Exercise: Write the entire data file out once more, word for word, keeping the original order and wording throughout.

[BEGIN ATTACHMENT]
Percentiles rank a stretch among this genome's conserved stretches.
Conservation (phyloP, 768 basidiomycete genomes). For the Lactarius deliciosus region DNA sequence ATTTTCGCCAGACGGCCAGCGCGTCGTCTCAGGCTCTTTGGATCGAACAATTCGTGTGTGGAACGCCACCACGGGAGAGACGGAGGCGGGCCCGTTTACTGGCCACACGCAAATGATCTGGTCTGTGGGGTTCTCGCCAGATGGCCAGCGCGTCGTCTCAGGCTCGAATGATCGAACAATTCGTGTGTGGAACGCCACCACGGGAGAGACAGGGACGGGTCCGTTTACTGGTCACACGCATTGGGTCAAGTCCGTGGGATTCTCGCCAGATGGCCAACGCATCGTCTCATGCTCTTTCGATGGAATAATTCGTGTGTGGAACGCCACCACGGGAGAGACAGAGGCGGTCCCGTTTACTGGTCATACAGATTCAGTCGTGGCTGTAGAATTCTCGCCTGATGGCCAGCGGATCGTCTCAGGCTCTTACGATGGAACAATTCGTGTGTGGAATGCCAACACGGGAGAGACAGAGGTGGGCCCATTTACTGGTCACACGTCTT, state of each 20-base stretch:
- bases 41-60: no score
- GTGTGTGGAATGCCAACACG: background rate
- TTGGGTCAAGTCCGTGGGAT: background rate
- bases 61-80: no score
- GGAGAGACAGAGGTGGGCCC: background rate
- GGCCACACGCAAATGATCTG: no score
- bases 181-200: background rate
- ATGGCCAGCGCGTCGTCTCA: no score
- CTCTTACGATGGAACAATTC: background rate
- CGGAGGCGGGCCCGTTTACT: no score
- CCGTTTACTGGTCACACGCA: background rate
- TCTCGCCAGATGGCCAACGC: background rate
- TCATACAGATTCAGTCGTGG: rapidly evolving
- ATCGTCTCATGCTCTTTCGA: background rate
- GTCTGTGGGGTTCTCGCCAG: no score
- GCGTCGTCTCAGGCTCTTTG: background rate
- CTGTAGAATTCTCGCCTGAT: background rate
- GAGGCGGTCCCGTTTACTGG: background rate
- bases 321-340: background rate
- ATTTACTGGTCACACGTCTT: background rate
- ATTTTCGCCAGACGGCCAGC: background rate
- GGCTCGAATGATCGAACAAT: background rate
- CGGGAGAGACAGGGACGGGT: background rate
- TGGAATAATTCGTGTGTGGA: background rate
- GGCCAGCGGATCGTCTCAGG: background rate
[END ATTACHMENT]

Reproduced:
Percentiles rank a stretch among this genome's conserved stretches.
Conservation (phyloP, 768 basidiomycete genomes). For the Lactarius deliciosus region DNA sequence ATTTTCGCCAGACGGCCAGCGCGTCGTCTCAGGCTCTTTGGATCGAACAATTCGTGTGTGGAACGCCACCACGGGAGAGACGGAGGCGGGCCCGTTTACTGGCCACACGCAAATGATCTGGTCTGTGGGGTTCTCGCCAGATGGCCAGCGCGTCGTCTCAGGCTCGAATGATCGAACAATTCGTGTGTGGAACGCCACCACGGGAGAGACAGGGACGGGTCCGTTTACTGGTCACACGCATTGGGTCAAGTCCGTGGGATTCTCGCCAGATGGCCAACGCATCGTCTCATGCTCTTTCGATGGAATAATTCGTGTGTGGAACGCCACCACGGGAGAGACAGAGGCGGTCCCGTTTACTGGTCATACAGATTCAGTCGTGGCTGTAGAATTCTCGCCTGATGGCCAGCGGATCGTCTCAGGCTCTTACGATGGAACAATTCGTGTGTGGAATGCCAACACGGGAGAGACAGAGGTGGGCCCATTTACTGGTCACACGTCTT, state of each 20-base stretch:
- bases 41-60: no score
- GTGTGTGGAATGCCAACACG: background rate
- TTGGGTCAAGTCCGTGGGAT: background rate
- bases 61-80: no score
- GGAGAGACAGAGGTGGGCCC: background rate
- GGCCACACGCAAATGATCTG: no score
- bases 181-200: background rate
- ATGGCCAGCGCGTCGTCTCA: no score
- CTCTTACGATGGAACAATTC: background rate
- CGGAGGCGGGCCCGTTTACT: no score
- CCGTTTACTGGTCACACGCA: background rate
- TCTCGCCAGATGGCCAACGC: background rate
- TCATACAGATTCAGTCGTGG: rapidly evolving
- ATCGTCTCATGCTCTTTCGA: background rate
- GTCTGTGGGGTTCTCGCCAG: no score
- GCGTCGTCTCAGGCTCTTTG: background rate
- CTGTAGAATTCTCGCCTGAT: background rate
- GAGGCGGTCCCGTTTACTGG: background rate
- bases 321-340: background rate
- ATTTACTGGTCACACGTCTT: background rate
- ATTTTCGCCAGACGGCCAGC: background rate
- GGCTCGAATGATCGAACAAT: background rate
- CGGGAGAGACAGGGACGGGT: background rate
- TGGAATAATTCGTGTGTGGA: background rate
- GGCCAGCGGATCGTCTCAGG: background rate